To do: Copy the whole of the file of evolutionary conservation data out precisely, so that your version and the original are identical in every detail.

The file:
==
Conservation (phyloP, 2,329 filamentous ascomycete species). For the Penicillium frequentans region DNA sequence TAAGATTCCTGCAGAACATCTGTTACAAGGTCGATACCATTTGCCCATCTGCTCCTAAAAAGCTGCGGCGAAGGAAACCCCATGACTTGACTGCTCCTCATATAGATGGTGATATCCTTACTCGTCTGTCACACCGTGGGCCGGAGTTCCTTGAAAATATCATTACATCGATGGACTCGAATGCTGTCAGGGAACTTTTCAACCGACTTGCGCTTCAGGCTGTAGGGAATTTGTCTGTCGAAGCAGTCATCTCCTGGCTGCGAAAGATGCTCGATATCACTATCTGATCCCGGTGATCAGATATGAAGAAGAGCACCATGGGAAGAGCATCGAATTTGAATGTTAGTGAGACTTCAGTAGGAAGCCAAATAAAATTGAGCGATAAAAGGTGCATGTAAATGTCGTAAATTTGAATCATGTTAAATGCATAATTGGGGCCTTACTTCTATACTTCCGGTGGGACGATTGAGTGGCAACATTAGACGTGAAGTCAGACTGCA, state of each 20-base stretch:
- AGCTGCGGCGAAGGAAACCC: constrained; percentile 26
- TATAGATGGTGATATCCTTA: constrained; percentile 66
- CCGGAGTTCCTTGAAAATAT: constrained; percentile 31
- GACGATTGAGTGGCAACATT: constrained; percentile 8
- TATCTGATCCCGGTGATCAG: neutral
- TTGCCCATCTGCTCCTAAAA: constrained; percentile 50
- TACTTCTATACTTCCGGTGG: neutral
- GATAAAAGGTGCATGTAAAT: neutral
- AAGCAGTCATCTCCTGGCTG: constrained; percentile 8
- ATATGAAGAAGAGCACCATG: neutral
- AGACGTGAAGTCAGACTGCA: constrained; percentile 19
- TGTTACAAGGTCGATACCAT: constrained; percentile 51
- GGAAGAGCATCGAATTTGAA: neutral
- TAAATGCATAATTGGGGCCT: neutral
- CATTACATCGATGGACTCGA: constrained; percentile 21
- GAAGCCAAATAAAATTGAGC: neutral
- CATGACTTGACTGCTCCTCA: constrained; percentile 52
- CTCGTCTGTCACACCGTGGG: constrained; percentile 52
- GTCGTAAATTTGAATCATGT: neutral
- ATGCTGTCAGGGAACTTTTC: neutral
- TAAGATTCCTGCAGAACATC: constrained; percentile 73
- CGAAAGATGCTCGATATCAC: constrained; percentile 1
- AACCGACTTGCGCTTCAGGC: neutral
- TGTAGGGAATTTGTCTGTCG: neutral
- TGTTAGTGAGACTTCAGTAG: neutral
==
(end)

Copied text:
Conservation (phyloP, 2,329 filamentous ascomycete species). For the Penicillium frequentans region DNA sequence TAAGATTCCTGCAGAACATCTGTTACAAGGTCGATACCATTTGCCCATCTGCTCCTAAAAAGCTGCGGCGAAGGAAACCCCATGACTTGACTGCTCCTCATATAGATGGTGATATCCTTACTCGTCTGTCACACCGTGGGCCGGAGTTCCTTGAAAATATCATTACATCGATGGACTCGAATGCTGTCAGGGAACTTTTCAACCGACTTGCGCTTCAGGCTGTAGGGAATTTGTCTGTCGAAGCAGTCATCTCCTGGCTGCGAAAGATGCTCGATATCACTATCTGATCCCGGTGATCAGATATGAAGAAGAGCACCATGGGAAGAGCATCGAATTTGAATGTTAGTGAGACTTCAGTAGGAAGCCAAATAAAATTGAGCGATAAAAGGTGCATGTAAATGTCGTAAATTTGAATCATGTTAAATGCATAATTGGGGCCTTACTTCTATACTTCCGGTGGGACGATTGAGTGGCAACATTAGACGTGAAGTCAGACTGCA, state of each 20-base stretch:
- AGCTGCGGCGAAGGAAACCC: constrained; percentile 26
- TATAGATGGTGATATCCTTA: constrained; percentile 66
- CCGGAGTTCCTTGAAAATAT: constrained; percentile 31
- GACGATTGAGTGGCAACATT: constrained; percentile 8
- TATCTGATCCCGGTGATCAG: neutral
- TTGCCCATCTGCTCCTAAAA: constrained; percentile 50
- TACTTCTATACTTCCGGTGG: neutral
- GATAAAAGGTGCATGTAAAT: neutral
- AAGCAGTCATCTCCTGGCTG: constrained; percentile 8
- ATATGAAGAAGAGCACCATG: neutral
- AGACGTGAAGTCAGACTGCA: constrained; percentile 19
- TGTTACAAGGTCGATACCAT: constrained; percentile 51
- GGAAGAGCATCGAATTTGAA: neutral
- TAAATGCATAATTGGGGCCT: neutral
- CATTACATCGATGGACTCGA: constrained; percentile 21
- GAAGCCAAATAAAATTGAGC: neutral
- CATGACTTGACTGCTCCTCA: constrained; percentile 52
- CTCGTCTGTCACACCGTGGG: constrained; percentile 52
- GTCGTAAATTTGAATCATGT: neutral
- ATGCTGTCAGGGAACTTTTC: neutral
- TAAGATTCCTGCAGAACATC: constrained; percentile 73
- CGAAAGATGCTCGATATCAC: constrained; percentile 1
- AACCGACTTGCGCTTCAGGC: neutral
- TGTAGGGAATTTGTCTGTCG: neutral
- TGTTAGTGAGACTTCAGTAG: neutral